This week, we’re speaking about sentencing law, with Jonathan Rudin, the program director of Aboriginal Legal Services.
Topics: removing restrictions on conditional sentences (Sharma), parole eligibility for murder offences (Bissonnette), community impact statements, and more!
Full Episode (56:49) Download
⚫ How do the Charter issues in Sharma challenge the constitutionality of restrictions of conditional sentences? (5:41)
⚫ How is the Quebec City mosque shooting case re-engaging the conversation on parole eligibility for offences involving multiple murders? (17:28)
⚫ How can community impact statements be used in the sentencing process to reflect the harm and impact of crimes on a community? (28:25)
⚫ Our Ask-Me-Anything segment, featuring questions submitted by patrons of the Lawyered community (39:05)
🔵 How the criminal justice system has addressed the sentencing of Aboriginal persons, post-Gladue? (44:18)
🔵 Will Bill C-22 (which would repeal mandatory minimums for drug offences) represent a shift towards repealing mandatory minimums on a wholesale basis? (40:08)
🔵 How has the Truth in Sentencing Act (Bill C-25) impacted the role of pre-trial custody? (46:24)
🔵 What are some factors that would influence whether a convicted person ought to receive an incarceration offence as opposed to a fine? (49:17)
🔵 Do you think that any of s. 718 Criminal Code sentencing factors are/should be more determinative than others in sentencing decisions? (50:34)
1. R. v. Sharma: Eliminating Restrictions on Conditional Sentences (16:35) Download
– R. v. Sharma, 2020 ONCA 478
– R. v. Sharma, 2018 ONSC 1141
2. R. v. Bissonnette: Multiple Murders and Cruel and Unusual Punishment (14:18) Download
– Bissonnette c. R., 2020 QCCA 1585
– R. c. Bissonnette, 2019 QCCS 354
3. Community Impact Statements: Victims’ Representation in Sentencing (13:49) Download
– “Community Impact Statements” (Department of Justice FactSheet)
– “Recent Developments in Victim and Community Participation in Criminal Justice”, Marie Manikis ( Victims of Crime Research Digest No. 12)
4. Ask-Me-Anything: Sentencing Law (17:49) Download
🔵 How the criminal justice system has addressed the sentencing of Aboriginal persons, post-Gladue?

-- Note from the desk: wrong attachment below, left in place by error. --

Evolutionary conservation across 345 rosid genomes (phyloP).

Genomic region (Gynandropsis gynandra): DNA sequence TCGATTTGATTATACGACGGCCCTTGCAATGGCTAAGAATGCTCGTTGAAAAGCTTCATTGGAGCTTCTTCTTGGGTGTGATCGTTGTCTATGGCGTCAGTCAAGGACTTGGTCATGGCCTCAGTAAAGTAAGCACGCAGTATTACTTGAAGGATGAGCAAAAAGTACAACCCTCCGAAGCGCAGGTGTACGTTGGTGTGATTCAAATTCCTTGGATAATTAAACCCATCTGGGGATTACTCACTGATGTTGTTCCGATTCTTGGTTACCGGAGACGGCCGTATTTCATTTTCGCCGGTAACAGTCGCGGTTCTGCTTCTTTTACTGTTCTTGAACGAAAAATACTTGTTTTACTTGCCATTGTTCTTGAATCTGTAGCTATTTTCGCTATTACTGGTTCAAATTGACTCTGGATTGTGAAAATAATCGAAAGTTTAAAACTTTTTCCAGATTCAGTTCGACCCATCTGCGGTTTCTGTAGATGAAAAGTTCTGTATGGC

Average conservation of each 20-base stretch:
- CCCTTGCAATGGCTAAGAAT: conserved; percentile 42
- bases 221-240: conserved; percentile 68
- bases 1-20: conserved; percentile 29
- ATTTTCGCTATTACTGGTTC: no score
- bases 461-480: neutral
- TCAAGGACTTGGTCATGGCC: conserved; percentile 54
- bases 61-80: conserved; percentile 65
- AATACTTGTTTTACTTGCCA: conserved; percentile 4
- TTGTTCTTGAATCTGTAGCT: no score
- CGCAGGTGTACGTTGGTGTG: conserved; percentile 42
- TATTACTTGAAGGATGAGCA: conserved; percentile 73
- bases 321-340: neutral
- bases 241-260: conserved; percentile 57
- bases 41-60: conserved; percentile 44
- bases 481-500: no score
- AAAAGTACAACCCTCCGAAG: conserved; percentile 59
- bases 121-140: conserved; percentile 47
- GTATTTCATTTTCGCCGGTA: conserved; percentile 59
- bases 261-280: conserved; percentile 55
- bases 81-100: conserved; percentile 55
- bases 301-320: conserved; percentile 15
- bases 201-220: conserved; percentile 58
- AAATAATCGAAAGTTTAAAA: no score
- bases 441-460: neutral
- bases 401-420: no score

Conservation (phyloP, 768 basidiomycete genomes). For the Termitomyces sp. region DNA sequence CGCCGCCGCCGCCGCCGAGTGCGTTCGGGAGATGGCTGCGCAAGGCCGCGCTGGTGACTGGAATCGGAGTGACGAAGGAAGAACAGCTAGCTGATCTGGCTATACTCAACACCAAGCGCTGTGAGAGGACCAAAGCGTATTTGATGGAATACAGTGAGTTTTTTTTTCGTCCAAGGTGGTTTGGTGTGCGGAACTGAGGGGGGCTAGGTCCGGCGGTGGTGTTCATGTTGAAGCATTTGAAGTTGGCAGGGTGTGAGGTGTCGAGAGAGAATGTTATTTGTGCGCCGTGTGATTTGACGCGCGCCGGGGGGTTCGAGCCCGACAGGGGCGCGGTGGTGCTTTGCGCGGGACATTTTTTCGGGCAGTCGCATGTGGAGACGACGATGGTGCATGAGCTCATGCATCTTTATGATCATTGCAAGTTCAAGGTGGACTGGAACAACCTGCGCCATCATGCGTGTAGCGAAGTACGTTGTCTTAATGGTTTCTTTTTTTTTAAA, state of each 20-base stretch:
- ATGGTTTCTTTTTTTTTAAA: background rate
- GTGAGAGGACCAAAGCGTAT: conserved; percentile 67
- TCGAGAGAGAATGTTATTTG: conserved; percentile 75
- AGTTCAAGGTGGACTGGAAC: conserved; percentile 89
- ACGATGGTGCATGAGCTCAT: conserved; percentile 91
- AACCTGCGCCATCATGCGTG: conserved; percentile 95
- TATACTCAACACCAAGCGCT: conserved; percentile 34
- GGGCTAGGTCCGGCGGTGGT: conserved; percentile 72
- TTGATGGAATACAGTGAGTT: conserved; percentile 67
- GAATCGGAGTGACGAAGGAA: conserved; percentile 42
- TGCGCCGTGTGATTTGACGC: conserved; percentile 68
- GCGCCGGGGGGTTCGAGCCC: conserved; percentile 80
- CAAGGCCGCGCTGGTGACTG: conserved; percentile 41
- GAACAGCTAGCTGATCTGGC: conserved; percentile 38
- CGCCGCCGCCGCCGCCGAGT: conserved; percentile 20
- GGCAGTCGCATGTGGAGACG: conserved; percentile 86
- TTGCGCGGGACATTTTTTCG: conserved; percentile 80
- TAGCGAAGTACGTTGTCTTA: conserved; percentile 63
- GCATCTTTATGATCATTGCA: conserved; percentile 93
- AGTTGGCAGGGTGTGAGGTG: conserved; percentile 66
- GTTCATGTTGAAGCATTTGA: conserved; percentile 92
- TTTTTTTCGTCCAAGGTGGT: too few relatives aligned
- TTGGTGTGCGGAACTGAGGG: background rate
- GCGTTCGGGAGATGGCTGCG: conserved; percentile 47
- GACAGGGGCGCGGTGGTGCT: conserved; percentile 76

🔵 Will Bill C-22 (which would repeal mandatory minimums for drug offences) represent a shift towards repealing mandatory minimums on a wholesale basis?
🔵 How has the Truth in Sentencing Act (Bill C-25) impacted the role of pre-trial custody?
🔵 What are some factors that would influence whether a convicted person ought to receive an incarceration offence as opposed to a fine?
🔵 Do you think that any of s. 718 Criminal Code sentencing factors are/should be more determinative than others in sentencing decisions?
About the Guest:
Jonathan Rudin is the founder and program director of Aboriginal Legal Services in Toronto (“ALST”).
At ALST he helped establish the Community Council – the first urban Aboriginal justice program in Canada in 1992, and in 2001 helped establish the Gladue (Aboriginal Persons) Court at the Old City Hall Courts in Toronto. Mr. Rudin has appeared before all levels of court, including the Supreme Court of Canada including representing ALST before the Supreme Court in R. v. Ipeelee. Mr. Rudin has written and spoken widely on issues of Aboriginal justice. He co-wrote the Royal Commission on Aboriginal Peoples’ report on Justice – Bridging the Cultural Divide- and was a member of the Research Advisory Committee of the Ipperwash Inquiry.
He is also the author of the text “Indigenous People and the Criminal Justice System”, published by Emond and a second edition will be available during the summer of 2022. Finally, Jonathan teaches as part of the Osgoode Hall Law School Masters of Laws program and, starting in the fall of 2021, he will also be the constitutional litigator in residence at the Asper Centre at the U of T Law School.
Jonathan’s Email Address